I just received in my inbox the Synod’s E-Letter (Sign Up Here). Included is the most recent issue of “The Lutheran New Yorker” featuring an article about rethinking Sunday School. Click here to see the article. It shares how one church changed from the program they had been doing for years and embraced a different way of worshiping and teaching kids.
As a follow-up to this article, I’d like to suggest a few questions to ask of your church’s Sunday School Program. Regardless of whether it is in trouble or thriving, these are basic questions to be thinking about.
- 1. Who are you serving?
Think about the age groups and abilities of the kids who come, but also think about who doesn’t come in your church. Is there someone left out from Sunday School and why?
- Most likely we are looking to serve children — but who else do we serve? Do we serve parents by helping them be able to focus on worship? Do you provide a way for parents to talk to your kids about faith afterward? Do you welcome parents who want to come to Sunday School with their kids?
- What about the adult leaders — Do they get fed by the Sunday School lessons also? How can you foster that growth in leaders?
- 2. What do you expect to happen?
Do you have a long-term mission? What are your learning objectives for each session? Some curricula will write them for you, but that doesn’t mean you shouldn’t spend time thinking about these things on your own — every community will be a little different and look to nurture different things.
- Have you ever sat down with a team of leaders and asked, Why do we have Sunday School? What do we expect to come from it? Realistic answers may be that you want children to have a solid biblical foundation, that you want families to be more involved together, or even that you want kids to understand worship so they can participate more fully.
- For each week’s lesson, I have found it helpful to write out a learning objective that is shared with all of that week’s leaders. This is as simple as finishing the sentence, “Kids will learn…” or “By the end of today, Kids will be able to”. Examples of finishing this phrase could be “Kids will learn that they can make a difference by helping another person.” or “By the end of today, Kids will be able to recall at least one of the Ten Commandments.”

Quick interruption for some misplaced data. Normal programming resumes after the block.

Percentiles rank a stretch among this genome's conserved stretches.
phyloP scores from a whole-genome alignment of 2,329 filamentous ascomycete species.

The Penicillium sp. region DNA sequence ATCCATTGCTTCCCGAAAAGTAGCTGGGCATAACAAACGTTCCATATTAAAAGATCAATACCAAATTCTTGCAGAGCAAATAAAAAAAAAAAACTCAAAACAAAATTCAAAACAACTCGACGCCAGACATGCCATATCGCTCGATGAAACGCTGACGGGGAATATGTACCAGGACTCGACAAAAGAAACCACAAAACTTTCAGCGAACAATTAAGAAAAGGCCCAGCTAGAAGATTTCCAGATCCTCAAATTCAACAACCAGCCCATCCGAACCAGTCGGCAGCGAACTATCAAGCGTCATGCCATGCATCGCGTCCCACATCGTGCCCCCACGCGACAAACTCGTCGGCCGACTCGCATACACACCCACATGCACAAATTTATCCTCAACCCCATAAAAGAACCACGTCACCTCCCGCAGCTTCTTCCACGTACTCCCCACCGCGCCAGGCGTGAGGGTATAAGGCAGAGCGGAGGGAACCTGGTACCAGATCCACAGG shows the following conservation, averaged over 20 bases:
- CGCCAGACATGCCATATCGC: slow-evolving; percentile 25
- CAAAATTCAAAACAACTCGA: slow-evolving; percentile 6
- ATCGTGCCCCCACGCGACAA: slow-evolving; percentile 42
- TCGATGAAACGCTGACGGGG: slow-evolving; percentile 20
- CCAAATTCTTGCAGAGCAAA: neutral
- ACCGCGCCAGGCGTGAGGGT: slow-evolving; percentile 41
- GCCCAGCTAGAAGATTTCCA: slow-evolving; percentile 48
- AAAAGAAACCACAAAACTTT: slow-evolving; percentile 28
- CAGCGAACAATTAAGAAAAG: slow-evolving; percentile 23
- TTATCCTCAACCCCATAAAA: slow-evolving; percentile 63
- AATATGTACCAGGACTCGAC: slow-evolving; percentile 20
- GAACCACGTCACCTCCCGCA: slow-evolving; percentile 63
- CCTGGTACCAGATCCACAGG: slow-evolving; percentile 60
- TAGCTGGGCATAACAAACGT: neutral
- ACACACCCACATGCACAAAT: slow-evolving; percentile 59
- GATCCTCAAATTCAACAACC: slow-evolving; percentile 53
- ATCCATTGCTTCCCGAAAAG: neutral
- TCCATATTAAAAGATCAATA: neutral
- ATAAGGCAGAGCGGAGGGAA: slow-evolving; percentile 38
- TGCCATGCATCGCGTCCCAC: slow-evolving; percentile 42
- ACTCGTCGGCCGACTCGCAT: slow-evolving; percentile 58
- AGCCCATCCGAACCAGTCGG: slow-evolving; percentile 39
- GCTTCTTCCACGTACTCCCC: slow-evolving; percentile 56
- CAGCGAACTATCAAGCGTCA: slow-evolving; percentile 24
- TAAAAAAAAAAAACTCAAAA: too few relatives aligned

- 3. What works in this community?
Perhaps one of the best questions to ask, and to be asked often. When a particular lesson or activity connected well with the kids, how can we do something similar again? Or conversely, when something did not work at all, how can we avoid that in the future?
- About a year ago we did a craft that failed — monumentally. What should have resulted in cute pasta sheep, looked more like a failed cloning experiment. The lesson learned was that those techniques (gluing pasta to cups) don’t fit with our small craft time frame (15 minutes). On the other hand, we did another craft where every child was given a blank sheet of paper and we asked them to fill the paper with what it might look like to be angry. They all grabbed for dark colors and scribbled harshly. After a few minutes of this and talking about what we did when angry, we folded our papers in half and cut out a heart. As we glued our heart to another piece of paper, we talked about how Jesus is able to always see the beauty and can help “cut away” our rough edges.
- Everything you present to kids does not have to work, but, it is always important to be asking questions like, will they connect to this? Will they have the time, space and materials to do this? Can every age do this?
I’ve had many parents and kids tell me of Sunday School that it is their church. Do we take it this seriously? Do we strive to make Sunday School matter? If so, I think that these questions should be asked and hopefully we will have the courage to move forward, asking questions like these and not simply relying on what we may have done in the past.